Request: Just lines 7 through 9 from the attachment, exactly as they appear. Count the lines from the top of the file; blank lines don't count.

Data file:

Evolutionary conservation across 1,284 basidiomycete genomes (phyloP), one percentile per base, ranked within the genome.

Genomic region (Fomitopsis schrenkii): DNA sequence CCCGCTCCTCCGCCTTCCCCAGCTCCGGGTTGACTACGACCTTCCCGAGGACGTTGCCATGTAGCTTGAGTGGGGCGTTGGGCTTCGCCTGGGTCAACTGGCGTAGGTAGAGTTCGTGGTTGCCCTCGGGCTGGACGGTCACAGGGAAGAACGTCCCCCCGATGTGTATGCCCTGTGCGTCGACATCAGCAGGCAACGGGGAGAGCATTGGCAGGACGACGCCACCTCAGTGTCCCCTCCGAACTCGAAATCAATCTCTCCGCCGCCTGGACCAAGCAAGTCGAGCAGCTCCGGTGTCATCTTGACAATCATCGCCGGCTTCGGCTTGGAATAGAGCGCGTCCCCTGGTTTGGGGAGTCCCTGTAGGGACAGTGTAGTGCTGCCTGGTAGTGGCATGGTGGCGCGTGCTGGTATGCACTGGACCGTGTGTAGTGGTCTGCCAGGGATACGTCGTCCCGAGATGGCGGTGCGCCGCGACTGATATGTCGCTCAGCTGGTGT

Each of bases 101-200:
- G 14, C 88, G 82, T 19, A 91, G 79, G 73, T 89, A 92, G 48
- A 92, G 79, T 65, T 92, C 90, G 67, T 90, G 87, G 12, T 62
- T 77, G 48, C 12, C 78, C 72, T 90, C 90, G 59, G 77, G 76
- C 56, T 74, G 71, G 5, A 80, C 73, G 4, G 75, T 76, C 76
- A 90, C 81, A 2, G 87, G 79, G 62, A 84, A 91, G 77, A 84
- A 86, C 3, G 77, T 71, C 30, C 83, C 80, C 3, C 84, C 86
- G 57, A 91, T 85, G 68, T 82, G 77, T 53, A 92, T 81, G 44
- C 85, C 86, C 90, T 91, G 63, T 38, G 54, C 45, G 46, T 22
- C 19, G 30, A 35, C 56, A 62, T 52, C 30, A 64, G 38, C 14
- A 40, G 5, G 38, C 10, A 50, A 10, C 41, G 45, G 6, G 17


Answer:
- C 56, T 74, G 71, G 5, A 80, C 73, G 4, G 75, T 76, C 76
- A 90, C 81, A 2, G 87, G 79, G 62, A 84, A 91, G 77, A 84
- A 86, C 3, G 77, T 71, C 30, C 83, C 80, C 3, C 84, C 86